RVW: Now, you were doing this as president of SCLA?

FLS: I suppose so, yes. It did not really relate to my school library work, my classes, but as the South Carolina Library Association we were interested and this was part of the program of the SCLA.

RVW: Do you remember much else about your administration as president, and of the years of time you were involved in SCLA?

FLS: I remember that ... No, I remember I was chairman of the school library section of the South Carolina Education Association over a period of four or five years, during which time we did not meet. They were the war years, and we did not meet, so we continued as officers and carried on the boards and various departments and divisions and whatever had to be done was done by correspondence. I don't remember ... you see the South Carolina Library Association was one term; this other [SC Education Association] I was involved in for a number of years.

RVW: Any other kinds of problems about library development in general during these years in South Carolina?

FLS: Yes. We developed school library standards for the state, and we worked, particularly I remember working with a librarian who was at Orangeburg at the colored university.

RVW: South Carolina State.

FLS: Yes, South Carolina State College and I'm ashamed to say I can't remember her name. She was very able, very fine person and left after some time, and I knew her again in Florida when she was over at Florida A & M at Tallahassee. To my embarrassment and shame I cannot recall her name. But she was on the committee and worked very well as we drew up some standards. These were local standards. I don't recall anything else particularly that we did; they were war years and so, I believe the library association met every year. I know the education association did not, or at least whatever we had were little rump kind of meetings. That's not very clear in my mind.

RVW: What about services to blacks during the time that you were in South Carolina? Was this of continuing concern; did it get raised within SCLA; do you recall feelings one way or another about this?

FLS: No, actually I do not, and again I'm thinking of the Education Association more than the library association. There was, of course, the Palmetto Education Association, which was an association for blacks. Now, I mentioned this librarian whose name I'd like to be able to remember, who was brought in when the State Department of Education set up this committee to draw up standards. So the black schools were considered and a black librarian was put on that committee and worked very well. I presume some records were kept and you can find out who she is. I'm ashamed that I can't. I've been trying to think of her name and I couldn't recall it. As I remember it there were not any black members of the South Carolina Library Association except that when we met in Charleston, the librarian, whose name again I can't recall, (this is not a racial thing that I can't recall the other woman's name) brought some of her staff members and they sat at the back of the meeting room, but they were there. Now, I don't remember anywhere else. I presume ... I remember that, because that was the year I was presiding. I think maybe she told me what she was going to do. She didn't ask if she might, she just said she was going to, which was the right thing to do. I don't know whether that happened in other meetings when that had come up. Really when I think one time and I don't whether the black staffs or members of the staff who were black went to those meetings. That definitely happened in Charleston.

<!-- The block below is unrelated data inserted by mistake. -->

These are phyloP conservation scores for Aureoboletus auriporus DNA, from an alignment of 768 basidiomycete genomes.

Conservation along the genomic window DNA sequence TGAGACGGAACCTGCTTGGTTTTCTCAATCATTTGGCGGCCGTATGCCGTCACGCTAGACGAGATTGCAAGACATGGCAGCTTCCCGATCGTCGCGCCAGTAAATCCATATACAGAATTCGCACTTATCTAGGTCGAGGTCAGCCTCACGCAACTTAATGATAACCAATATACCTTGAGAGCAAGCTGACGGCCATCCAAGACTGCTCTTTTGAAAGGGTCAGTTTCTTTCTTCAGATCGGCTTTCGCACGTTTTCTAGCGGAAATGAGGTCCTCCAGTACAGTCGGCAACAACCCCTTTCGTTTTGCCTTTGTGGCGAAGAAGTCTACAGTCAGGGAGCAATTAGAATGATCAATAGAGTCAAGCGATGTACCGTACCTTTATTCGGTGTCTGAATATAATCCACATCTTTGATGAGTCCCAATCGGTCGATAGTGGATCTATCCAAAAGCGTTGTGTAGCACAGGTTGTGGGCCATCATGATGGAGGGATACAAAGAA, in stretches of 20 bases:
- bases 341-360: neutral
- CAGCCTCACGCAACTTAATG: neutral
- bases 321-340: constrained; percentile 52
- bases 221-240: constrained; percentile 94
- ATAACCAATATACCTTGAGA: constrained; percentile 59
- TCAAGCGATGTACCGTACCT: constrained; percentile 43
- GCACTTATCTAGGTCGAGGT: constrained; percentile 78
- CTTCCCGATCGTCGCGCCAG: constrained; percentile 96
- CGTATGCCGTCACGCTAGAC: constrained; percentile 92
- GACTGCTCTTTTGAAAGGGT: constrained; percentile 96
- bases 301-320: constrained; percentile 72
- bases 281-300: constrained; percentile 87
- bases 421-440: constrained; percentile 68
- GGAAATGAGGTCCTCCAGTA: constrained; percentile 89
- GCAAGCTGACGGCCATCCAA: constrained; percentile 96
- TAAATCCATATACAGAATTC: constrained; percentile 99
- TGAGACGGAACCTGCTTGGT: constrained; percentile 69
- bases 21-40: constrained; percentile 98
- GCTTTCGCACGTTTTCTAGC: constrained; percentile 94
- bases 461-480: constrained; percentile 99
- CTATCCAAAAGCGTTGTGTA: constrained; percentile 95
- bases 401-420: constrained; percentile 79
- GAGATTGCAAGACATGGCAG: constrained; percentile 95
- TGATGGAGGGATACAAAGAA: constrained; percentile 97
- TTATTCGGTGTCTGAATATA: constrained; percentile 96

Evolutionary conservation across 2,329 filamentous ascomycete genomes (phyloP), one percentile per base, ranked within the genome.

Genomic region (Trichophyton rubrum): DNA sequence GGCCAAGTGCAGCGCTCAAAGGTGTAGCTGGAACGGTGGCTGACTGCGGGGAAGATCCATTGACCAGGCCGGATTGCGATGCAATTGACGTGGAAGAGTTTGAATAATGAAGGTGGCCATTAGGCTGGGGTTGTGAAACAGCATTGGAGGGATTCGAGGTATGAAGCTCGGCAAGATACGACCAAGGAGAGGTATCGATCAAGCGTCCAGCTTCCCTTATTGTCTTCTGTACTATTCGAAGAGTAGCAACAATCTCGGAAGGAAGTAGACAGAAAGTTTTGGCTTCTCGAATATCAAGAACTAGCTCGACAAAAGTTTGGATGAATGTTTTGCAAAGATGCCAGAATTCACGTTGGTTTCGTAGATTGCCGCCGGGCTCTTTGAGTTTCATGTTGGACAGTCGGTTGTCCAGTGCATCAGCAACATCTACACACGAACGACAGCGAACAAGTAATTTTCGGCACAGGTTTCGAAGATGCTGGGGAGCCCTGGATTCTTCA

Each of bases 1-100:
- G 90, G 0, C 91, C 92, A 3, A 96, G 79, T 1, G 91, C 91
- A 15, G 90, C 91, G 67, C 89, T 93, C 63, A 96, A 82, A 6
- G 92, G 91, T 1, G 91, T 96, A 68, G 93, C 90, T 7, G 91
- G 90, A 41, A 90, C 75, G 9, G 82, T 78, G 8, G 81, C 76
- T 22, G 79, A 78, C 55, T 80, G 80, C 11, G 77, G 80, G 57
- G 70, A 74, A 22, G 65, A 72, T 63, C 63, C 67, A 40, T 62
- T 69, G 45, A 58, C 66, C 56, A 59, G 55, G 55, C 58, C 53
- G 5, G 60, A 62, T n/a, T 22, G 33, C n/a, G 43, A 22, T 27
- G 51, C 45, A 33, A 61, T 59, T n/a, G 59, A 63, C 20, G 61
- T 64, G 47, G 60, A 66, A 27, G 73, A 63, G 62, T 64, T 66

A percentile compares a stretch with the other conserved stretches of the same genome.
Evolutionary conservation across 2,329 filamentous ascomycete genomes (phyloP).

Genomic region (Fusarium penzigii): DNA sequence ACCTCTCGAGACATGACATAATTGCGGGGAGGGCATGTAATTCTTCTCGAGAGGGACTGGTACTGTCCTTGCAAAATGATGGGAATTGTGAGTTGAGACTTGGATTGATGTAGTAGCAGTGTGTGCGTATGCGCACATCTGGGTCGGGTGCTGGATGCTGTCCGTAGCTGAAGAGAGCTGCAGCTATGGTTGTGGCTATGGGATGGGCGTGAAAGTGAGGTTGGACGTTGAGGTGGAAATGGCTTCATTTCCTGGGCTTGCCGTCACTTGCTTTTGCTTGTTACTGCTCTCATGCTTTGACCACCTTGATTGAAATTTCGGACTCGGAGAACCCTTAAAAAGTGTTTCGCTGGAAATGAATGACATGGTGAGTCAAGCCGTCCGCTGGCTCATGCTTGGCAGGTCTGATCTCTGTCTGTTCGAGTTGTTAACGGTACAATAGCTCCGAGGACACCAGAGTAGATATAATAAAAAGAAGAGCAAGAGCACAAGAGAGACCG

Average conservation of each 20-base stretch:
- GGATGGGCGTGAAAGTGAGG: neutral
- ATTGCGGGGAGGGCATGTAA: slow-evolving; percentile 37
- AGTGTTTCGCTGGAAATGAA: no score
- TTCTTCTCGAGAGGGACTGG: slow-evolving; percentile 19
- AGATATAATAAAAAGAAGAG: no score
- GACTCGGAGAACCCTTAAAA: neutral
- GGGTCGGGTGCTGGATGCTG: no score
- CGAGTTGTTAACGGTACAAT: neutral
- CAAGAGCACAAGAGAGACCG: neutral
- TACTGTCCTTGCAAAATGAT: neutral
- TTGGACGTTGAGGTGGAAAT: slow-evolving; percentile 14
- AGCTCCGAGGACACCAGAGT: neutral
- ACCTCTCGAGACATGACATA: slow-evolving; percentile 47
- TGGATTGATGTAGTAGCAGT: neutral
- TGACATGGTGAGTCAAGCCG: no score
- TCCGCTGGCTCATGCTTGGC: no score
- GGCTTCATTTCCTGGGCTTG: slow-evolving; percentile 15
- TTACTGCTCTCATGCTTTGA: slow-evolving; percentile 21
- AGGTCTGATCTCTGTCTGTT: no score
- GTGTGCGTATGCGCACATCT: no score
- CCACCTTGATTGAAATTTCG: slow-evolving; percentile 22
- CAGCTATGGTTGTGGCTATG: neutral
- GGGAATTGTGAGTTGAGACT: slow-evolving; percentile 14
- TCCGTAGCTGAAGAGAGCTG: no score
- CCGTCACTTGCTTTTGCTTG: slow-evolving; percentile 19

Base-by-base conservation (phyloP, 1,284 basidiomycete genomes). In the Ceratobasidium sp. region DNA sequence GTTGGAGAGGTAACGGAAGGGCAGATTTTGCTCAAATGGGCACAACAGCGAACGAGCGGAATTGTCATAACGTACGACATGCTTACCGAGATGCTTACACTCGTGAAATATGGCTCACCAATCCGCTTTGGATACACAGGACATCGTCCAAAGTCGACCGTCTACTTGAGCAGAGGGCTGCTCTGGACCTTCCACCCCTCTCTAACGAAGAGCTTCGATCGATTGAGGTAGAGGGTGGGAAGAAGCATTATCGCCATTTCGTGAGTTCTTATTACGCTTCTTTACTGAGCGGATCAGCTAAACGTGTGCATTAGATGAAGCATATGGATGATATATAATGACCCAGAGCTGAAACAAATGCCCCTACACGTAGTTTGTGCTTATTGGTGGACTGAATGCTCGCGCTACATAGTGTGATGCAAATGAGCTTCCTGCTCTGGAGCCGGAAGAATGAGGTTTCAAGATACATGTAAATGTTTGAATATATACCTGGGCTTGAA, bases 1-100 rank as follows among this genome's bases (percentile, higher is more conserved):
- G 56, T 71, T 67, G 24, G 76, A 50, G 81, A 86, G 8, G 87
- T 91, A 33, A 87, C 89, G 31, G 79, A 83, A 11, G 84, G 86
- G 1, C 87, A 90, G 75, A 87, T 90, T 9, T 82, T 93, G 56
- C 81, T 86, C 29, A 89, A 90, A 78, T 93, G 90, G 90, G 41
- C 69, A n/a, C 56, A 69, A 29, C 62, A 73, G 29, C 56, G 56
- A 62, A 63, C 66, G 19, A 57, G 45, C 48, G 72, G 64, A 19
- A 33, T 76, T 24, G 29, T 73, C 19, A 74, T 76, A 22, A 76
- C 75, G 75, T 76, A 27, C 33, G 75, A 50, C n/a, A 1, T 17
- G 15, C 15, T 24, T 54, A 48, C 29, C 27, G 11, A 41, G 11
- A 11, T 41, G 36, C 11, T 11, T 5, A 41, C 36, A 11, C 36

RVW: Were there any efforts within the association to change the segregationist policy? All these associations?

FLS: No, not that I recall. As I said earlier, I got worked up over the fact that it was just for public librarians. There was not anything, as I recall, that said it was an organization of white librarians. There might have been; that point I don't remember. It was one of those accepted things, I regret. This was so, this was the culture, this was the pattern, and it was accepted. I did not [protest] myself, and now I'm very sorry I didn't. It was not suggested by anybody else either, the black librarians or other librarians. So it was not brought up; it was just the accepted pattern of South Carolina.

RVW: So despite what happened in ALA, no movement had taken place within SCLA.

FLS: No, I suppose not, it had not filtered down enough.

RVW: In 1948, you made the big break. Left South Carolina, the Southeast, and went out to Southern California.

FLS: Yes.

RVW: Why did you make this big break?

FLS: I really don't know. I really don't know. I was very happy in South Carolina; enjoyed what I was doing and loved the state. Here came a new thing, the salary was a little bit better, this was a big university. Of course, I was to be the associate dean of the library school, which was a better teaching position than to stay head of a department in a college. The undergraduate library training programs were not really accepted by ALA; we did have some standards, which I helped to develop, but ALA rather looked down its nose at it -- at that kind of training. So here was a chance to go to an accredited library school. I must say that the salary was considerably better than the $1700 that I started at Winthrop. And it was a new part of the country, I'd been at Winthrop twelve or thirteen years, my daughter was married, my mother had died, all in reasonably short period of time, six or eight months. I was free, and I just liked the idea, I suppose, and accepted it. One of my friends said I would die -- my roots were in the South -- but I didn't.

***Edited Omission***